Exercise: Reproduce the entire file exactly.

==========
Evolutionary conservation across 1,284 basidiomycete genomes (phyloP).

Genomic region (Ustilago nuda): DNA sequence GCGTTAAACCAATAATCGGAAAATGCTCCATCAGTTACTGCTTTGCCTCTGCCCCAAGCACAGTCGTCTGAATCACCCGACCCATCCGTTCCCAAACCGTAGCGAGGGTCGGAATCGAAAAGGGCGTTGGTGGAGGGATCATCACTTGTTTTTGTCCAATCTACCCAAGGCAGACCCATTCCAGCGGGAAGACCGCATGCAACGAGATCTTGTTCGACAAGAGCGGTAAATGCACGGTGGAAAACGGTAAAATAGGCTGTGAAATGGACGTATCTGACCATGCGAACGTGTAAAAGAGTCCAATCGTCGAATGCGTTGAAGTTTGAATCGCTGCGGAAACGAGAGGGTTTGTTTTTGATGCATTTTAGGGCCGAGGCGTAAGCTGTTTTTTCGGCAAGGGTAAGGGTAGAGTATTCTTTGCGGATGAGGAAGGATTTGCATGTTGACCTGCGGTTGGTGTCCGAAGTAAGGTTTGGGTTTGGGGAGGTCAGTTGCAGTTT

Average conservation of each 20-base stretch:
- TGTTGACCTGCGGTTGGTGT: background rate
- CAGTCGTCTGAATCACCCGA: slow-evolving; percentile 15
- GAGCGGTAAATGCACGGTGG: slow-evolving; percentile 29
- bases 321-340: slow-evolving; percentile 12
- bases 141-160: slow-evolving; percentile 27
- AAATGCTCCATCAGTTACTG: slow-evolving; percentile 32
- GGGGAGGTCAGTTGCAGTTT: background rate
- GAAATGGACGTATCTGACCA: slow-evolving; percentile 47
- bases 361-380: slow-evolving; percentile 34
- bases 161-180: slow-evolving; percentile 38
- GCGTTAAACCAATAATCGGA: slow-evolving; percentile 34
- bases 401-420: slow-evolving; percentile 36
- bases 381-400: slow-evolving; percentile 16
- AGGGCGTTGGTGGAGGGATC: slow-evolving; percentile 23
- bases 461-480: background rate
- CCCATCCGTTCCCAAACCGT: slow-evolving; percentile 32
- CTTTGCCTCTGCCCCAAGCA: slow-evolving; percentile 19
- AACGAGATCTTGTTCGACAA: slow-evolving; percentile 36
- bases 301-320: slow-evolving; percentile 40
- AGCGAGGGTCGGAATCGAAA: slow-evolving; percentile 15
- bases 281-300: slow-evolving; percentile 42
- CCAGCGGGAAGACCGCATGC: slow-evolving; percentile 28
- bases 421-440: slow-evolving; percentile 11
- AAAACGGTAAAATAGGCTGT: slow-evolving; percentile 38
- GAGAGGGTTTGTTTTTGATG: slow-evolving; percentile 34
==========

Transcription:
Evolutionary conservation across 1,284 basidiomycete genomes (phyloP).

Genomic region (Ustilago nuda): DNA sequence GCGTTAAACCAATAATCGGAAAATGCTCCATCAGTTACTGCTTTGCCTCTGCCCCAAGCACAGTCGTCTGAATCACCCGACCCATCCGTTCCCAAACCGTAGCGAGGGTCGGAATCGAAAAGGGCGTTGGTGGAGGGATCATCACTTGTTTTTGTCCAATCTACCCAAGGCAGACCCATTCCAGCGGGAAGACCGCATGCAACGAGATCTTGTTCGACAAGAGCGGTAAATGCACGGTGGAAAACGGTAAAATAGGCTGTGAAATGGACGTATCTGACCATGCGAACGTGTAAAAGAGTCCAATCGTCGAATGCGTTGAAGTTTGAATCGCTGCGGAAACGAGAGGGTTTGTTTTTGATGCATTTTAGGGCCGAGGCGTAAGCTGTTTTTTCGGCAAGGGTAAGGGTAGAGTATTCTTTGCGGATGAGGAAGGATTTGCATGTTGACCTGCGGTTGGTGTCCGAAGTAAGGTTTGGGTTTGGGGAGGTCAGTTGCAGTTT

Average conservation of each 20-base stretch:
- TGTTGACCTGCGGTTGGTGT: background rate
- CAGTCGTCTGAATCACCCGA: slow-evolving; percentile 15
- GAGCGGTAAATGCACGGTGG: slow-evolving; percentile 29
- bases 321-340: slow-evolving; percentile 12
- bases 141-160: slow-evolving; percentile 27
- AAATGCTCCATCAGTTACTG: slow-evolving; percentile 32
- GGGGAGGTCAGTTGCAGTTT: background rate
- GAAATGGACGTATCTGACCA: slow-evolving; percentile 47
- bases 361-380: slow-evolving; percentile 34
- bases 161-180: slow-evolving; percentile 38
- GCGTTAAACCAATAATCGGA: slow-evolving; percentile 34
- bases 401-420: slow-evolving; percentile 36
- bases 381-400: slow-evolving; percentile 16
- AGGGCGTTGGTGGAGGGATC: slow-evolving; percentile 23
- bases 461-480: background rate
- CCCATCCGTTCCCAAACCGT: slow-evolving; percentile 32
- CTTTGCCTCTGCCCCAAGCA: slow-evolving; percentile 19
- AACGAGATCTTGTTCGACAA: slow-evolving; percentile 36
- bases 301-320: slow-evolving; percentile 40
- AGCGAGGGTCGGAATCGAAA: slow-evolving; percentile 15
- bases 281-300: slow-evolving; percentile 42
- CCAGCGGGAAGACCGCATGC: slow-evolving; percentile 28
- bases 421-440: slow-evolving; percentile 11
- AAAACGGTAAAATAGGCTGT: slow-evolving; percentile 38
- GAGAGGGTTTGTTTTTGATG: slow-evolving; percentile 34